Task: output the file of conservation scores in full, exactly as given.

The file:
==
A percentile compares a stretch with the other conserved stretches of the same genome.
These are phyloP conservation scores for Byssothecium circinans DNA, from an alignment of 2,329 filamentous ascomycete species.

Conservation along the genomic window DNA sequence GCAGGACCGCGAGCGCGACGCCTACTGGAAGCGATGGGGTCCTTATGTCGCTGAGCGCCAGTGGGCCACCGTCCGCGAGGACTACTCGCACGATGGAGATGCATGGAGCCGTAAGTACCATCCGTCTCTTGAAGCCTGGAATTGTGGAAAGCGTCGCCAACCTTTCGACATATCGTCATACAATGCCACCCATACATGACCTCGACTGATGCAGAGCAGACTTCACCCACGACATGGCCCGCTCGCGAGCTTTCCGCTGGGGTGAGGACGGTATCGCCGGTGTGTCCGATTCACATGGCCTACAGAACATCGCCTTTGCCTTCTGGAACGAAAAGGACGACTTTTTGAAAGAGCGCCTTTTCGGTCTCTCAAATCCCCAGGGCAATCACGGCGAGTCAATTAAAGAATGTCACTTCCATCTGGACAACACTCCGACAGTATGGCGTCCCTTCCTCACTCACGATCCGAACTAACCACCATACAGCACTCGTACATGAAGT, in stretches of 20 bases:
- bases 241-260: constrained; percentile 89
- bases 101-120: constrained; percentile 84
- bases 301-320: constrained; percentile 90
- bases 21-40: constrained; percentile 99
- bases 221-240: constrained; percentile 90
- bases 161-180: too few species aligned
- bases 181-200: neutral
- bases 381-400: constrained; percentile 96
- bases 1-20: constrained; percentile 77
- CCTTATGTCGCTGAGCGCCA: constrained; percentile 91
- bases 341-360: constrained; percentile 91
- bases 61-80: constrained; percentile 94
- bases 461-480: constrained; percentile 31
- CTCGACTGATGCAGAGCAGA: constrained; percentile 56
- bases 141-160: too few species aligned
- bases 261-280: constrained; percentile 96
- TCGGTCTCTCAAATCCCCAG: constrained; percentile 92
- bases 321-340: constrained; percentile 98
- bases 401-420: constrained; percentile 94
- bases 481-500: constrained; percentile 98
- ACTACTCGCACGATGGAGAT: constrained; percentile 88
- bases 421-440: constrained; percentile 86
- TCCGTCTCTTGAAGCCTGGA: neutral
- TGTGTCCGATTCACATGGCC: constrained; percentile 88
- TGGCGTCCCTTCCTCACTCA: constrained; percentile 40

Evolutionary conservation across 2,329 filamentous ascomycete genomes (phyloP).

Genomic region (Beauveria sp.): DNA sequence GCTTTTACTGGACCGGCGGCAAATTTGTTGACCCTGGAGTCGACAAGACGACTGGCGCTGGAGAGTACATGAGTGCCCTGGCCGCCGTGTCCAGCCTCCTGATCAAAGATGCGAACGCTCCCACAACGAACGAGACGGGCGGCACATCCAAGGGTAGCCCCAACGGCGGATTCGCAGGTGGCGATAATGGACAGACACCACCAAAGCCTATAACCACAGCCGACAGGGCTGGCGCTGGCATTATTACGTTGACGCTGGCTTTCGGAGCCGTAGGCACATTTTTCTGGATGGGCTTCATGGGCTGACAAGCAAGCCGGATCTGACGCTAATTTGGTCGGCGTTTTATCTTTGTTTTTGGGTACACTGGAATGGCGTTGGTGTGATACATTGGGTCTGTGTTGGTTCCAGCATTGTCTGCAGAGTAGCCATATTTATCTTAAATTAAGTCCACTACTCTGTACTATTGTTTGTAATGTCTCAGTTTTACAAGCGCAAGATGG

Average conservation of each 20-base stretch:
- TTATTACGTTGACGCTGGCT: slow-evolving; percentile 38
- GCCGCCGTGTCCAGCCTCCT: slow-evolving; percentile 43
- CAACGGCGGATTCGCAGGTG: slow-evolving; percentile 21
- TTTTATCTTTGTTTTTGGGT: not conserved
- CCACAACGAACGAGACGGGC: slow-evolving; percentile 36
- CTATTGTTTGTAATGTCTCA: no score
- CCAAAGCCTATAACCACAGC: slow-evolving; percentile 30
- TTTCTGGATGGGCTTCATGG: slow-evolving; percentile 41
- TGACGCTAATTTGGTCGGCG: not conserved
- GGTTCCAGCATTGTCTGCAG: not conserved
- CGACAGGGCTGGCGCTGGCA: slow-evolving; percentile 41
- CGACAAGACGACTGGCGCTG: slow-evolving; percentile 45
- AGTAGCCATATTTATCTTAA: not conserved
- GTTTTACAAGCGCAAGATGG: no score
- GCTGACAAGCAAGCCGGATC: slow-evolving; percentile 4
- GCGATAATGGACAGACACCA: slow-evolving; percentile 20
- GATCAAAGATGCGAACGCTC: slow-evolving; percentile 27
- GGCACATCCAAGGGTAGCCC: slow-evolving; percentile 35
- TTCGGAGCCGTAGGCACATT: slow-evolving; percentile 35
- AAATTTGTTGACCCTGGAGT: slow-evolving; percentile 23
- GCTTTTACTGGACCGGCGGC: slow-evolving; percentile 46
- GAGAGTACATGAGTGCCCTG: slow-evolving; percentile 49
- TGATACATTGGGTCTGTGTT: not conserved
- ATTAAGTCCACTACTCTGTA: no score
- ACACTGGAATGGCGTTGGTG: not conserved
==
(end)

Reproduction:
A percentile compares a stretch with the other conserved stretches of the same genome.
These are phyloP conservation scores for Byssothecium circinans DNA, from an alignment of 2,329 filamentous ascomycete species.

Conservation along the genomic window DNA sequence GCAGGACCGCGAGCGCGACGCCTACTGGAAGCGATGGGGTCCTTATGTCGCTGAGCGCCAGTGGGCCACCGTCCGCGAGGACTACTCGCACGATGGAGATGCATGGAGCCGTAAGTACCATCCGTCTCTTGAAGCCTGGAATTGTGGAAAGCGTCGCCAACCTTTCGACATATCGTCATACAATGCCACCCATACATGACCTCGACTGATGCAGAGCAGACTTCACCCACGACATGGCCCGCTCGCGAGCTTTCCGCTGGGGTGAGGACGGTATCGCCGGTGTGTCCGATTCACATGGCCTACAGAACATCGCCTTTGCCTTCTGGAACGAAAAGGACGACTTTTTGAAAGAGCGCCTTTTCGGTCTCTCAAATCCCCAGGGCAATCACGGCGAGTCAATTAAAGAATGTCACTTCCATCTGGACAACACTCCGACAGTATGGCGTCCCTTCCTCACTCACGATCCGAACTAACCACCATACAGCACTCGTACATGAAGT, in stretches of 20 bases:
- bases 241-260: constrained; percentile 89
- bases 101-120: constrained; percentile 84
- bases 301-320: constrained; percentile 90
- bases 21-40: constrained; percentile 99
- bases 221-240: constrained; percentile 90
- bases 161-180: too few species aligned
- bases 181-200: neutral
- bases 381-400: constrained; percentile 96
- bases 1-20: constrained; percentile 77
- CCTTATGTCGCTGAGCGCCA: constrained; percentile 91
- bases 341-360: constrained; percentile 91
- bases 61-80: constrained; percentile 94
- bases 461-480: constrained; percentile 31
- CTCGACTGATGCAGAGCAGA: constrained; percentile 56
- bases 141-160: too few species aligned
- bases 261-280: constrained; percentile 96
- TCGGTCTCTCAAATCCCCAG: constrained; percentile 92
- bases 321-340: constrained; percentile 98
- bases 401-420: constrained; percentile 94
- bases 481-500: constrained; percentile 98
- ACTACTCGCACGATGGAGAT: constrained; percentile 88
- bases 421-440: constrained; percentile 86
- TCCGTCTCTTGAAGCCTGGA: neutral
- TGTGTCCGATTCACATGGCC: constrained; percentile 88
- TGGCGTCCCTTCCTCACTCA: constrained; percentile 40

Evolutionary conservation across 2,329 filamentous ascomycete genomes (phyloP).

Genomic region (Beauveria sp.): DNA sequence GCTTTTACTGGACCGGCGGCAAATTTGTTGACCCTGGAGTCGACAAGACGACTGGCGCTGGAGAGTACATGAGTGCCCTGGCCGCCGTGTCCAGCCTCCTGATCAAAGATGCGAACGCTCCCACAACGAACGAGACGGGCGGCACATCCAAGGGTAGCCCCAACGGCGGATTCGCAGGTGGCGATAATGGACAGACACCACCAAAGCCTATAACCACAGCCGACAGGGCTGGCGCTGGCATTATTACGTTGACGCTGGCTTTCGGAGCCGTAGGCACATTTTTCTGGATGGGCTTCATGGGCTGACAAGCAAGCCGGATCTGACGCTAATTTGGTCGGCGTTTTATCTTTGTTTTTGGGTACACTGGAATGGCGTTGGTGTGATACATTGGGTCTGTGTTGGTTCCAGCATTGTCTGCAGAGTAGCCATATTTATCTTAAATTAAGTCCACTACTCTGTACTATTGTTTGTAATGTCTCAGTTTTACAAGCGCAAGATGG

Average conservation of each 20-base stretch:
- TTATTACGTTGACGCTGGCT: slow-evolving; percentile 38
- GCCGCCGTGTCCAGCCTCCT: slow-evolving; percentile 43
- CAACGGCGGATTCGCAGGTG: slow-evolving; percentile 21
- TTTTATCTTTGTTTTTGGGT: not conserved
- CCACAACGAACGAGACGGGC: slow-evolving; percentile 36
- CTATTGTTTGTAATGTCTCA: no score
- CCAAAGCCTATAACCACAGC: slow-evolving; percentile 30
- TTTCTGGATGGGCTTCATGG: slow-evolving; percentile 41
- TGACGCTAATTTGGTCGGCG: not conserved
- GGTTCCAGCATTGTCTGCAG: not conserved
- CGACAGGGCTGGCGCTGGCA: slow-evolving; percentile 41
- CGACAAGACGACTGGCGCTG: slow-evolving; percentile 45
- AGTAGCCATATTTATCTTAA: not conserved
- GTTTTACAAGCGCAAGATGG: no score
- GCTGACAAGCAAGCCGGATC: slow-evolving; percentile 4
- GCGATAATGGACAGACACCA: slow-evolving; percentile 20
- GATCAAAGATGCGAACGCTC: slow-evolving; percentile 27
- GGCACATCCAAGGGTAGCCC: slow-evolving; percentile 35
- TTCGGAGCCGTAGGCACATT: slow-evolving; percentile 35
- AAATTTGTTGACCCTGGAGT: slow-evolving; percentile 23
- GCTTTTACTGGACCGGCGGC: slow-evolving; percentile 46
- GAGAGTACATGAGTGCCCTG: slow-evolving; percentile 49
- TGATACATTGGGTCTGTGTT: not conserved
- ATTAAGTCCACTACTCTGTA: no score
- ACACTGGAATGGCGTTGGTG: not conserved